The FIDIC forms are one of the most used standard forms in the construction industry globally, especially where international stakeholders are participating in the project. Naturally, there is a lot of interest in the three updated FIDIC forms for the Red, Silver and Yellow books published only recently in December 2017. Besides being the talk of the town at the recent FIDIC Asia Pacific Users' Conference held in Singapore on 3 to 4 July 2018, it also found favour as the topic of choice for our inaugural Breakfast with Clyde session held at the Tower Club Singapore on 5 July 2017 – "Focus on FIDIC".
At the interactive round table session, participants heard from our senior construction partner based in Paris, David Brown, about the latest updates in the FIDIC forms, and also debated various issues and key concerns with David, Eugene Tan (Construction partner based in Singapore, and Senior Accredited Specialist in Building and Construction Law) and Yvonne Foo (Senior associate based in Singapore).
There was consensus that it was common to see contracts based on the FIDIC forms being used in the region, though these contracts are usually modified to suit the project and local market needs. For example, contracts will have to be amended to account for the mandatory or applicable local laws in the country that the projects are going to be executed. In a market outside one's home ground, it is comforting (and perhaps also convenient) to see a familiar form of contract in place. It is also usually easier for contract users who have previously navigated other contracts based on the same standard form to come to terms with the contractual framework and mechanisms such as that for payment, variations and delays. In doing so, administering the contract at hand (which is based on a standard form) is hopefully less daunting.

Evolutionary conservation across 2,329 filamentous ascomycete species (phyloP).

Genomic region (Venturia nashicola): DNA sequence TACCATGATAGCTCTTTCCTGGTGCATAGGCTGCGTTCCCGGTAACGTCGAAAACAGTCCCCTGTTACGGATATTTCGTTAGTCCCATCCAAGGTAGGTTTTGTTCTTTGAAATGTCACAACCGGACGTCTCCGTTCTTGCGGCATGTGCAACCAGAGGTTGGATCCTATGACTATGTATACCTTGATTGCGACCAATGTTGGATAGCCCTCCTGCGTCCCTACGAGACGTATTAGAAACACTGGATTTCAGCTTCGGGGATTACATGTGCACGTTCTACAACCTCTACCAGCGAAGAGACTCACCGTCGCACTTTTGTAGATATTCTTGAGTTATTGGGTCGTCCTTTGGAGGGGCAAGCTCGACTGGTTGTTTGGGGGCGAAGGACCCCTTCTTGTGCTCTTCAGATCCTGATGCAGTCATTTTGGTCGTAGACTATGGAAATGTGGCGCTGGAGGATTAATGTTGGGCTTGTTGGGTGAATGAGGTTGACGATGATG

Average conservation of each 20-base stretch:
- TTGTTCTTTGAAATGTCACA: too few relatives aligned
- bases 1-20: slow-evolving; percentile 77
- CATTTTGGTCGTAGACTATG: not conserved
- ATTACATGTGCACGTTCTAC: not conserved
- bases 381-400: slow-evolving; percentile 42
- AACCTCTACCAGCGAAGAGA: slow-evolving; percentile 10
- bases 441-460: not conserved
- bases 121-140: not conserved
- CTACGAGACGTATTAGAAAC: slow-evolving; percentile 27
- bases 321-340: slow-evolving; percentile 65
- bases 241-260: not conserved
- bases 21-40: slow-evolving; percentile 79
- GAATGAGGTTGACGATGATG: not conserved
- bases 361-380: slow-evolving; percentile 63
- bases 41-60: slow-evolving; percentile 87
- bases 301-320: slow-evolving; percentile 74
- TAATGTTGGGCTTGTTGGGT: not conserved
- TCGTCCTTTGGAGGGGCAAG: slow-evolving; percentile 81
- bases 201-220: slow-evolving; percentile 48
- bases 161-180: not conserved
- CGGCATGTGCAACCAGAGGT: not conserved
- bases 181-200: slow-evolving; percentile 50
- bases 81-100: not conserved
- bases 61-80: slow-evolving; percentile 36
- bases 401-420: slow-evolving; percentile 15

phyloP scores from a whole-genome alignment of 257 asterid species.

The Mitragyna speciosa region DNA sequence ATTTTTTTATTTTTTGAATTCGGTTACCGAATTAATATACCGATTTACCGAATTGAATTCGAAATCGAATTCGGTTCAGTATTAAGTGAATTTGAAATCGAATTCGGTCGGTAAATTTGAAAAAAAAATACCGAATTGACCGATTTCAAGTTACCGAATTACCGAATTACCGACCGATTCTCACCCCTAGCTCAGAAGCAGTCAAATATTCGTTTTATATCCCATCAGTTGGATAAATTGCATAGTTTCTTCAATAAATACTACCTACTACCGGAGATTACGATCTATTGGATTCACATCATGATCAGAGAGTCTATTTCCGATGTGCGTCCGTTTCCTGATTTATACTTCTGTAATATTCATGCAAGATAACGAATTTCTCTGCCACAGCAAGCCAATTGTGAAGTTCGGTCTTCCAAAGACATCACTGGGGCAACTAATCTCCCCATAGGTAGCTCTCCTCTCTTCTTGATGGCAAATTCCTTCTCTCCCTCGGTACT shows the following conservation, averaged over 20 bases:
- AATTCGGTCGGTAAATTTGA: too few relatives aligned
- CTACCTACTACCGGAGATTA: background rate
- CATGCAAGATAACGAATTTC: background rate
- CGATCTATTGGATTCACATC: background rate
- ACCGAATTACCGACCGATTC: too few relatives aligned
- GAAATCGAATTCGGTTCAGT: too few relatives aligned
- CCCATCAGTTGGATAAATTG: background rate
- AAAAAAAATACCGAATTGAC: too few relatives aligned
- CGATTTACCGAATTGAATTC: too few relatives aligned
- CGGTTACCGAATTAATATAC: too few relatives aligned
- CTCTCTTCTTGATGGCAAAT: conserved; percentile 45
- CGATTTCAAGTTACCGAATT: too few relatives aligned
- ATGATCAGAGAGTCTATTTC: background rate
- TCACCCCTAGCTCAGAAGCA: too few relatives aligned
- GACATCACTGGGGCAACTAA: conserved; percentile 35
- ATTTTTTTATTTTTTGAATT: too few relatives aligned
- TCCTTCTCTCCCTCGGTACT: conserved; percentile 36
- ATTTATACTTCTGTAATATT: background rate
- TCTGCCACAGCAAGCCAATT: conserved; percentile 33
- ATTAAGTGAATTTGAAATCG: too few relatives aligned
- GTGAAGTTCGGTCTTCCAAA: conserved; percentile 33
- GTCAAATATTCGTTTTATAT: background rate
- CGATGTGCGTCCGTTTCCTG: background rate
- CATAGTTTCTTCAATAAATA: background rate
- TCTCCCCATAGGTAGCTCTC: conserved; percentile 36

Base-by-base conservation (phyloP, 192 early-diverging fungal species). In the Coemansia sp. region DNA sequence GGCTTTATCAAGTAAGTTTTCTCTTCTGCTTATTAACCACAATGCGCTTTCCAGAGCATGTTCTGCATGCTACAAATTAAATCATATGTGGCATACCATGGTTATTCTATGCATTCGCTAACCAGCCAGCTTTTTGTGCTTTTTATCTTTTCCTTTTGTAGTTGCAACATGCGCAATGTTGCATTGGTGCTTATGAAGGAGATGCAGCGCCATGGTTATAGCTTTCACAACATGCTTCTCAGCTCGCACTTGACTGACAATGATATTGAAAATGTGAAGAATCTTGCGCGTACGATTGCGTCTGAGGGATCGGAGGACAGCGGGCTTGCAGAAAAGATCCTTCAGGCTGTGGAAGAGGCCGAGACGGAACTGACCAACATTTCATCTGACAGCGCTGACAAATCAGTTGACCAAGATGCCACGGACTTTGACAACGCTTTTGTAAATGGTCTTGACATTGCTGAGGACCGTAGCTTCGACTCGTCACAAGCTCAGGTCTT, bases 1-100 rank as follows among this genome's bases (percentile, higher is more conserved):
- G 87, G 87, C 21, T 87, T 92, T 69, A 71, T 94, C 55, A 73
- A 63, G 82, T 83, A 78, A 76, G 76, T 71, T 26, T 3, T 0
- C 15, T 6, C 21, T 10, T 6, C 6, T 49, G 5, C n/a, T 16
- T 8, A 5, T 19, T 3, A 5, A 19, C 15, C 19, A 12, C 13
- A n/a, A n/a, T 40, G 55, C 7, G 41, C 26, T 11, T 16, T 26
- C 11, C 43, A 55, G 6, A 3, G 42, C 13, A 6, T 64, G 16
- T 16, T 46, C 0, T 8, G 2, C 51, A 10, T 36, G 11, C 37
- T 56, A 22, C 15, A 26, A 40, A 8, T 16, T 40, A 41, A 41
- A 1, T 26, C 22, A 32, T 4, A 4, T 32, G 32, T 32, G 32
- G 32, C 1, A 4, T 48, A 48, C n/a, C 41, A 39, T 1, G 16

Some of the changes to the FIDIC forms which were discussed at the Breakfast include:
- Increased contract administrative obligations on the Employer/ Engineer.
- Introduction of requirements which apply equally to both contracting parties, such as the requirement for the Employer to issue notices in relation to its Claims within stipulated timeframes as well.
- A more prescriptive contract. For example, the components of a "fully detailed Claim" are set out in the new Clause 20.2.4, and the use of deeming provisions.
- Clauses which signify a push towards a more collaborative contractual relationship and dispute avoidance. For instance, there is emphasis on the distinction between "claims" and "disputes" and a re-labelling of the DAB, i.e. Dispute Adjudication Board, as the "DAAB", i.e. Dispute Avoidance/ Adjudication Board.
The jury is still out on how popular these new FIDIC forms will eventually be. So watch this space!